Wednesday, August 24, 2011

Helping someone else, the cost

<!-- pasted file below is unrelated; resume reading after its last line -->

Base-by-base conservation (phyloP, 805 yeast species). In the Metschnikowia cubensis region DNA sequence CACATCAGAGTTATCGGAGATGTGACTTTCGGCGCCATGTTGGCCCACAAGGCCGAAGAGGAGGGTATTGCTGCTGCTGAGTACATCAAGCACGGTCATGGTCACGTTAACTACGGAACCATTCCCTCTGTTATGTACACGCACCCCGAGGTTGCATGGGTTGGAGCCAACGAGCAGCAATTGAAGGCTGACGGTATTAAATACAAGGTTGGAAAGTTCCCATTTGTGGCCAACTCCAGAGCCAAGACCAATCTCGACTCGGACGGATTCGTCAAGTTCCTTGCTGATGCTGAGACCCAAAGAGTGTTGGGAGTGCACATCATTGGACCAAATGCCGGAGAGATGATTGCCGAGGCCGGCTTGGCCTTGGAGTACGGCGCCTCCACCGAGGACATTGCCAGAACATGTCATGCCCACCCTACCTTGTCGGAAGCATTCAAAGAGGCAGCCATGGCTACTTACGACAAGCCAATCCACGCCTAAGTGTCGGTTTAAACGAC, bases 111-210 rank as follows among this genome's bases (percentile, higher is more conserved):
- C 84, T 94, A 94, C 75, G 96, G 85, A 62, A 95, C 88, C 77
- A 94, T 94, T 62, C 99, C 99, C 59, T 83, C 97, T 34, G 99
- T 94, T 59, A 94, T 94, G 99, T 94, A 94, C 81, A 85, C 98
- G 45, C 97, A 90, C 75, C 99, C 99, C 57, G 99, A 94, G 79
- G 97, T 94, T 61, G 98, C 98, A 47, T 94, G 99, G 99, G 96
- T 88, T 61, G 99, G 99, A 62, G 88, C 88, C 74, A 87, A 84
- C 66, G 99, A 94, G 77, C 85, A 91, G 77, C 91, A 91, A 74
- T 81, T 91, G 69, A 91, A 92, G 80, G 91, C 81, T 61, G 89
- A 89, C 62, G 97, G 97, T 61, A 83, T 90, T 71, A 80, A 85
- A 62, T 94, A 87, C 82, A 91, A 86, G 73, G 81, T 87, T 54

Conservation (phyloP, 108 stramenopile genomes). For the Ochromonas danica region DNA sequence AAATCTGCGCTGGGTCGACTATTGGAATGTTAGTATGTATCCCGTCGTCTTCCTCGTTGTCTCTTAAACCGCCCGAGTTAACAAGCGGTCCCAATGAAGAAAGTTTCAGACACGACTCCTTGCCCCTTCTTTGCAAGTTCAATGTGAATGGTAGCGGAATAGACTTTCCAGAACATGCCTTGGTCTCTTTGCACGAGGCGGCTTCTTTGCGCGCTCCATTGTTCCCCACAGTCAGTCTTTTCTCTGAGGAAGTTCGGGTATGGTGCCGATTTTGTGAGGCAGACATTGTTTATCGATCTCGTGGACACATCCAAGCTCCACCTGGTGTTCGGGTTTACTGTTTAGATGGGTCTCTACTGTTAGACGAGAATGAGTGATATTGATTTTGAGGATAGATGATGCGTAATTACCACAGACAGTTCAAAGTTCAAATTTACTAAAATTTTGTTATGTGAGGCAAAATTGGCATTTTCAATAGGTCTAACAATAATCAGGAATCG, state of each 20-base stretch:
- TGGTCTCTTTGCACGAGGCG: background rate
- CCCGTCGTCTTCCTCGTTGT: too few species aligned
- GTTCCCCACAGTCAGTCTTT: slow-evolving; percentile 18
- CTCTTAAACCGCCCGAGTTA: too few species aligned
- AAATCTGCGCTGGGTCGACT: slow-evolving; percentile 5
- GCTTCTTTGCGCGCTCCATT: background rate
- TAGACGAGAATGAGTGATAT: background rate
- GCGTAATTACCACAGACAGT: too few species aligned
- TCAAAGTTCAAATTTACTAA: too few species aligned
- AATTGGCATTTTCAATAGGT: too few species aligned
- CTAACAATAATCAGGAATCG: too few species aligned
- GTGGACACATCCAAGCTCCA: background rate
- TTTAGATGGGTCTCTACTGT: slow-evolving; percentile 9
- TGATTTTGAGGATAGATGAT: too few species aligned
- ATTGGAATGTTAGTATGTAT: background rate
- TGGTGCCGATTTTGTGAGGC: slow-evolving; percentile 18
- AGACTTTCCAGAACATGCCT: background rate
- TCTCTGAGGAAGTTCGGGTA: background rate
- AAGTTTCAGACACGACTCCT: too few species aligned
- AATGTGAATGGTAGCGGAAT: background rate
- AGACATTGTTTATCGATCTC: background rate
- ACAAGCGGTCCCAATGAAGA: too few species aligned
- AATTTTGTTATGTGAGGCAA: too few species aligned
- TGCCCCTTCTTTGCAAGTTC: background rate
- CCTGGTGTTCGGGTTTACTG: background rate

An old friend visited with me yesterday. Hadn't seen him in over a year. He's doing fine, he says. Just the normal chit chat between a coupla guys. A joke or two, some stuff about his job and grouchy boss, his car getting fixed and a new love in his life with a woman he met through another acquaintance. Normal and very low key, almost boring but reason to enjoy his visit. Only two years ago he was on the edge and in serious danger of committing suicide. I spent a great deal of time with him to help in any way I could to prevent that from happening. Days without sleep, late night calls and trips to the counselor or psychologist, hours of simply listening and watching the pain he was carrying. I'm thinking it worked, he's not dead and is getting on with life. I am happy and thankful for him and his family. I am also happy and thankful for myself but for other reasons. After such a long time of intense concentration on him and keeping him alive certain parts of me are totally exhausted still, even after a year. I am pleased I could help, I have no regrets. But the situation took a toll on my life too. All of my energy was spent on his problem and search for his solutions for a long, long time. I neglected family, friends, profession and self to make time to be there for him. An excellent outcome to be sure but I have had to work hard ever since to get back to a reasonable order in my personal life. Truthfully it seems just as hard as watching over him. It reminds me of another thing we do in life as we age. Raising children requires 24 hour responsibility. Then they (are supposed to) go out on their own independently. When they do develop a life of their own we are plunged into the empty nest thing. Some of us really excel in the freedom. Some of us are lost. I assure you I have not become lost in my freedom from his problems. I'm having fun and planning and preparing for my bike trip around Lake Michigan and doing what we feel is normal. I am also still working hard at remembering just how to do anything for myself though without first thinking how it will affect him. It's sometimes a bit strange, an exhilarating but almost guilty feeling for not having some sort of serious problem of my own. Strange indeed almost like I wish him the best and he's still my friend but don't want him to visit too much.

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